Book Review: How Children Succeed: Grit, Curiosity, and the Hidden Power of Character
“Success” is many things. It is a discipline. A goal. An expectation. You could say that success is relative. It comes at a cost, but its rewards can be without measure. Success can even be an illusion. However you choose to define success, I think “success” is something that all parents want for their children. We want our kids to be successful at school, enjoy successful relationships, make successful career choices, even be successful in love.
And, if we are honest, I think parents would admit to our own sense of intoxicating pride, joy, and accomplishment when our children achieve success. The impact of success and achievement, therefore, is multiplied over the generations.
But what does it really take to be successful? What qualities does a successful person possess? What can we do as parents to nurture and develop these qualities for success in our children? And, more importantly, how does achieving childhood success translate into becoming a successful adult?
In his new book How Children Succeed: Grit, Curiosity, and the Hidden Power of Character, author Paul Tough tackles these difficult questions.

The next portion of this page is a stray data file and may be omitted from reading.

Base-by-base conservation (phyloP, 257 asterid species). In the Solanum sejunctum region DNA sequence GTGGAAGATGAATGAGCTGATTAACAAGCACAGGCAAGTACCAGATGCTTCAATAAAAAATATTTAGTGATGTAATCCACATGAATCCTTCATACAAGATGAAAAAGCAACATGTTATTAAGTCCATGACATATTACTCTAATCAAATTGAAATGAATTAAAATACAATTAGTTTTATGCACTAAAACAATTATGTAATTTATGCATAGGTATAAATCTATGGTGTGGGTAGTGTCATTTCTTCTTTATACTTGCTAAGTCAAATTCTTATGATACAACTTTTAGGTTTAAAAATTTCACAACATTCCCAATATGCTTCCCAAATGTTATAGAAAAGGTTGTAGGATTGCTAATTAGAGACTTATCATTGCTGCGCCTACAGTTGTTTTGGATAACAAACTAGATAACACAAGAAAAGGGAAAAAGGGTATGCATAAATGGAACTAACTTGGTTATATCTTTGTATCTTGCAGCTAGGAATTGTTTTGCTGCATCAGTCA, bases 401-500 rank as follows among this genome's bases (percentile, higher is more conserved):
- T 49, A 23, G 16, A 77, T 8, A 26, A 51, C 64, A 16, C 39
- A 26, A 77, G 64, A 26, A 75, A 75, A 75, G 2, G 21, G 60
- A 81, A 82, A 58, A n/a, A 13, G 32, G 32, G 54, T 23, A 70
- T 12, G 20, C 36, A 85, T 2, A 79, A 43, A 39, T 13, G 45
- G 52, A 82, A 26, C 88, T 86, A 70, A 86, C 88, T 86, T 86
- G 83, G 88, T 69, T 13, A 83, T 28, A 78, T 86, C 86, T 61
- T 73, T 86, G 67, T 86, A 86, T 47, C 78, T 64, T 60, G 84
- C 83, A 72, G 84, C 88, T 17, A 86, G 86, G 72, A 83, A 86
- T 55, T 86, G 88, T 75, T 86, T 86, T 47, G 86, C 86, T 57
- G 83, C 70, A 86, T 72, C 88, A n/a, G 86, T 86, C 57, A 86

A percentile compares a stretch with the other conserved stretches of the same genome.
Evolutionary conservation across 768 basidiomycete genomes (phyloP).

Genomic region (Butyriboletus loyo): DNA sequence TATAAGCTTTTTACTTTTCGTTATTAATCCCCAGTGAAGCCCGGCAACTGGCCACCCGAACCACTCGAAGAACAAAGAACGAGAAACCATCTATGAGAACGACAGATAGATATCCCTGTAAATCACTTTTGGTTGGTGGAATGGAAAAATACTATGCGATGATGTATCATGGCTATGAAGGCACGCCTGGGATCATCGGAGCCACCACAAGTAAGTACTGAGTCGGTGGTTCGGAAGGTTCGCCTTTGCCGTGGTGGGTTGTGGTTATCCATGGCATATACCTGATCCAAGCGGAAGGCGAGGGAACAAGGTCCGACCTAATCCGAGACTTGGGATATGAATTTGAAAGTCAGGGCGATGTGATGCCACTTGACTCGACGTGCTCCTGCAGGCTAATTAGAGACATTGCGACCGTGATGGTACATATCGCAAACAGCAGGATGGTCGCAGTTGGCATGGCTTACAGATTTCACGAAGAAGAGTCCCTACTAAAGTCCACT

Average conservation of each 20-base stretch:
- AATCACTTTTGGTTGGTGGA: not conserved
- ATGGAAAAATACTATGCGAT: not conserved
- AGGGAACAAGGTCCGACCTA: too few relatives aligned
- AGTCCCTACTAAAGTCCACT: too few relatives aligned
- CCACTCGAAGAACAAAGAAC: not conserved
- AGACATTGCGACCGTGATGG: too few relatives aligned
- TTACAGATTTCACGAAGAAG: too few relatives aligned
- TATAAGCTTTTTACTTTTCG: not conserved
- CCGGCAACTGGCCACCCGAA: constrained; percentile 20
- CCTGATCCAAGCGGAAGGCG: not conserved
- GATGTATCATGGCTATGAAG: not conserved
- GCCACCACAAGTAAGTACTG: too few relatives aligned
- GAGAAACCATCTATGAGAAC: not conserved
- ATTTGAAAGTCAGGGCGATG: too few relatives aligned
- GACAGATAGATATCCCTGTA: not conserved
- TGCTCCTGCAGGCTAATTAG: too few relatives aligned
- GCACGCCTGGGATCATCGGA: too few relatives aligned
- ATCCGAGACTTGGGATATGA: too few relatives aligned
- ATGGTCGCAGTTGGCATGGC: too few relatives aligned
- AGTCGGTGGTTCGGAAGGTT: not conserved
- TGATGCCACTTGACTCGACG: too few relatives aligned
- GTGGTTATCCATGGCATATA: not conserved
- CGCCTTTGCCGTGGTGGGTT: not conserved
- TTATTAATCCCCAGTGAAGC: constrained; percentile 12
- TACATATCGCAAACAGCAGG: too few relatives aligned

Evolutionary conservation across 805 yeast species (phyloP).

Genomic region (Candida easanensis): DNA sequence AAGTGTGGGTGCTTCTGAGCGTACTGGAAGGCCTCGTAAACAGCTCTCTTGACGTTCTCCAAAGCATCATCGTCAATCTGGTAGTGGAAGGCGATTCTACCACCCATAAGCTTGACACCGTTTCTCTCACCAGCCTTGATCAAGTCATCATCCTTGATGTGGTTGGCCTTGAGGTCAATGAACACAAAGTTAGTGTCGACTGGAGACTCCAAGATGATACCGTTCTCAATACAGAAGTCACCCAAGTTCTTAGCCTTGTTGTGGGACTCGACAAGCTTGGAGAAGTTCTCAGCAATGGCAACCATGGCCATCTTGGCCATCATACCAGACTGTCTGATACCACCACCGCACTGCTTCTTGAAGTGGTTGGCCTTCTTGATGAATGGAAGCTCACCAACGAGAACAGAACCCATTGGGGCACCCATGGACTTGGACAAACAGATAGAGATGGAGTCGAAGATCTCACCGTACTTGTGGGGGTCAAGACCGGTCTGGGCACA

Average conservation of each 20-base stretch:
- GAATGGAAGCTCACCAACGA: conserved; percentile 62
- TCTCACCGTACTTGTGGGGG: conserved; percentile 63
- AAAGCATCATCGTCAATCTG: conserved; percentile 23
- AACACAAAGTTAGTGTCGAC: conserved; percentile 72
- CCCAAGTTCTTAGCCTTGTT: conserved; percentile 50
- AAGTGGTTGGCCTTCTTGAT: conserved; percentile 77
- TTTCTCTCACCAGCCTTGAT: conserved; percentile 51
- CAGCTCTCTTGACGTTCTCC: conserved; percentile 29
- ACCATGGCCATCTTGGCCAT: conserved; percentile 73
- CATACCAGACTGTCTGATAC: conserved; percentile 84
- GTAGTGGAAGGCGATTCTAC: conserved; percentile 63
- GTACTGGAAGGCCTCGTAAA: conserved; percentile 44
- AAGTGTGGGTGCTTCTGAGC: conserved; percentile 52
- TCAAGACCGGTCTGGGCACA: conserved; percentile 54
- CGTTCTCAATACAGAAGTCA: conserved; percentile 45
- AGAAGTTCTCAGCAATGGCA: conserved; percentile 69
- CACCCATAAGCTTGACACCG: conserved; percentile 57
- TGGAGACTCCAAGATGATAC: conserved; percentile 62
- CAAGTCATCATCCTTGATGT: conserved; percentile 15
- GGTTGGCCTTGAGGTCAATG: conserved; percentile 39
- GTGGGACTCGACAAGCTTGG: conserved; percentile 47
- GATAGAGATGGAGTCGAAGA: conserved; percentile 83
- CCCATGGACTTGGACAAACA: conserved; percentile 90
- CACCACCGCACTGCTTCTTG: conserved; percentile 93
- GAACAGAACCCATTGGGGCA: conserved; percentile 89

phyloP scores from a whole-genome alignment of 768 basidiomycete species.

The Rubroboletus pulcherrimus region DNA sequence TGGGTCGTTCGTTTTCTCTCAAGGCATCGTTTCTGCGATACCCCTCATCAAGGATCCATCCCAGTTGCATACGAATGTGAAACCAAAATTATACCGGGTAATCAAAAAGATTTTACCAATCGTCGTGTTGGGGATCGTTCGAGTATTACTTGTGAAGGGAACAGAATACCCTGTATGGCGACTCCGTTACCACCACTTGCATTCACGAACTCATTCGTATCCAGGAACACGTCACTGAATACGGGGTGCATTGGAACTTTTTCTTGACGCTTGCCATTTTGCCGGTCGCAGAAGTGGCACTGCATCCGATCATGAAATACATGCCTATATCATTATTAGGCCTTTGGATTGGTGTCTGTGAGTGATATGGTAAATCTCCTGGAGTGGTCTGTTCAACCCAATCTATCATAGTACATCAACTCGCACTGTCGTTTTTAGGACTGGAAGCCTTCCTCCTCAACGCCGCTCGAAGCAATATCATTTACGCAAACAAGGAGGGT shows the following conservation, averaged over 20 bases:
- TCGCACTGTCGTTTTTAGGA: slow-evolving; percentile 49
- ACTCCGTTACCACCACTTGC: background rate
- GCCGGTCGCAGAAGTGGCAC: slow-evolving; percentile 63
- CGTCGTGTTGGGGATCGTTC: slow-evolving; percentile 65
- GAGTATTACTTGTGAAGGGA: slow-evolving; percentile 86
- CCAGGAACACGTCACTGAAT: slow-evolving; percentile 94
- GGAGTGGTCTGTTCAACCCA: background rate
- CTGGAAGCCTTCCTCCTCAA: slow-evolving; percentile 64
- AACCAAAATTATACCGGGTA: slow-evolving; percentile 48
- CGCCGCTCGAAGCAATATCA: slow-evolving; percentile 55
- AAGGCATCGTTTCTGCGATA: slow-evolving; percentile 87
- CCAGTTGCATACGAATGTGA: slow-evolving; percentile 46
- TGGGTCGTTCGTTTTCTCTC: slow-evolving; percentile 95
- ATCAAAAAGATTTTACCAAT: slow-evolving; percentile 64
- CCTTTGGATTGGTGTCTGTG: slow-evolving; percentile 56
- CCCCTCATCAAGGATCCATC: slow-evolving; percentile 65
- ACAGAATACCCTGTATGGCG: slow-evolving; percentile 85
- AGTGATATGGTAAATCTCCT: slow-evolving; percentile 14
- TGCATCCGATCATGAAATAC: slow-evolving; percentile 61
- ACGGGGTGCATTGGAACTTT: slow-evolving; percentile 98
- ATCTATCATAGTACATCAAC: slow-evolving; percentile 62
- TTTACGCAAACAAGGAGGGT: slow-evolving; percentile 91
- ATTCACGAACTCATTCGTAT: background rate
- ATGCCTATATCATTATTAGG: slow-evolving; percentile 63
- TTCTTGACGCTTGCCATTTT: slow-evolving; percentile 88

Not surprisingly, Tough’s solution for success does not include high-priced early childhood language immersion classes, hundreds of hours reviewing packs of flash cards, or graduating valedictorian from the best high school in the country. His solution for success is deceptive in its simplicity, and unexpected in its effectiveness.
Tough concludes that in order for children to become successful adults, there is a desperate need for focused character development.
Using a gripping journalistic approach, Tough analyzes the complicated qualities of character. He describes how character is difficult to define, difficult to teach, and difficult to grade. Through numerous stories and examples, he describes how character can act as “bridge” to overcome academic, economic, and personal hardships. In addition, he repeatedly demonstrates how possessing components of both moral and performance character are crucial to a healthy adult life.
I highly recommend parents, teachers, and school administrators add How Children Succeed to their bookshelf.
Beyond the cover, Tough will challenge you to think about definitions of success; and consider the success of children in our homes, our Nation, and our world. He will persuade you to focus your energy on nurturing character strengths in ourselves, and our children. And with great insight, he provides unexpectedly practical advice on how we can all help children succeed.
The challenge that remains, of course, is how to turn his advice into action.